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Fencerows, roadsides, pastures, moist woodlands. Thrives on limestone soils.
Native from PA, IN to OK, south to GA and AL. Naturalized throughout the U.S. and parts of Canada.
Tree to 25 m. Leaves pinnate compound; leaflets 7-19, oval to elliptic. Flowers white, fragrant, numerous in drooping racemes.
Flowers early May to mid June
Wetland indicator: Facultative upland-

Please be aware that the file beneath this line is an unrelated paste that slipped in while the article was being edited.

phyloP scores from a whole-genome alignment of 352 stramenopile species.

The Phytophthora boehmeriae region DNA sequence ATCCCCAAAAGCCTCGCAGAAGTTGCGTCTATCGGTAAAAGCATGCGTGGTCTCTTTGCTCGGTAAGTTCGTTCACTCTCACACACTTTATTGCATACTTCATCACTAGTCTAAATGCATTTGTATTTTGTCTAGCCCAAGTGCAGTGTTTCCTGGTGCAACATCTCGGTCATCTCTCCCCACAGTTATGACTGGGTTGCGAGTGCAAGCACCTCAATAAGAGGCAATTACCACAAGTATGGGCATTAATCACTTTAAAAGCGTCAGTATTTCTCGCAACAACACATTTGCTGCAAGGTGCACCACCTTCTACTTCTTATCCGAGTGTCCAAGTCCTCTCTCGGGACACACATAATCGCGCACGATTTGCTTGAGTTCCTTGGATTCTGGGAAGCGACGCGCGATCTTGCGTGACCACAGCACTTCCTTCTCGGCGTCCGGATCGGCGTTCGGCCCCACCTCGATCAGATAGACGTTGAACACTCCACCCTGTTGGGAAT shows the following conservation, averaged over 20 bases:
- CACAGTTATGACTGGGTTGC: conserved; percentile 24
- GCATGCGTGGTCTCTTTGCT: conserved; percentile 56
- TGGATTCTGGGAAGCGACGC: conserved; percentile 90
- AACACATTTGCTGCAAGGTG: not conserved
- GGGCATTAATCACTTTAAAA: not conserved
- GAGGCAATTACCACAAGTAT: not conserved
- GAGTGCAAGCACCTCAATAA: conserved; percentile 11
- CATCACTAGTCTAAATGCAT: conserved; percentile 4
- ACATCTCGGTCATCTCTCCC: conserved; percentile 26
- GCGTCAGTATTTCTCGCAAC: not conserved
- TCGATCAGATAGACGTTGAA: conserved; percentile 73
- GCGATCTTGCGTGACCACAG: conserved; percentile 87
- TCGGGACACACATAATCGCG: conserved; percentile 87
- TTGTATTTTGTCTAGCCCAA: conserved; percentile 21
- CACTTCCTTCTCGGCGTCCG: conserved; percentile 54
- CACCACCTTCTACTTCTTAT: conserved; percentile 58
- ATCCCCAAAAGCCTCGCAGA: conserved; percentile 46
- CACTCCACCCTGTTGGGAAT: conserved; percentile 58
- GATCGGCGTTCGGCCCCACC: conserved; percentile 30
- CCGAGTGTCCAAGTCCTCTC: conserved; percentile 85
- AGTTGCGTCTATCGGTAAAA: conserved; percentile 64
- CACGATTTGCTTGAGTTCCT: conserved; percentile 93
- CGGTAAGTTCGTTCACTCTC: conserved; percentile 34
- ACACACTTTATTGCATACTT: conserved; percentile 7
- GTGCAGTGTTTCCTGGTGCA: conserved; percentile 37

Native to the Southeast but has been widely planted as an ornamental and for erosion control. Has become naturalized over a large portion of the East and is a troublesome weed in some areas.
Farrar, J. L. 1995. Trees of the Northern United States and Canada.
Ames, Iowa: Iowa State University Press
Gleason, Henry A. and A. Cronquist. 1991. Manual of Vascular Plants of Northeastern United States and Adjacent Canada. Second Ed.
The New York Botanical Garden. Bronx, NY
Swink, F. and G. Wilhelm. 1994. Plants of the Chicago Region.
Indiana Academy of Science. The Morton Arboretum. Lisle, Illinois.
Michael Hough © 2005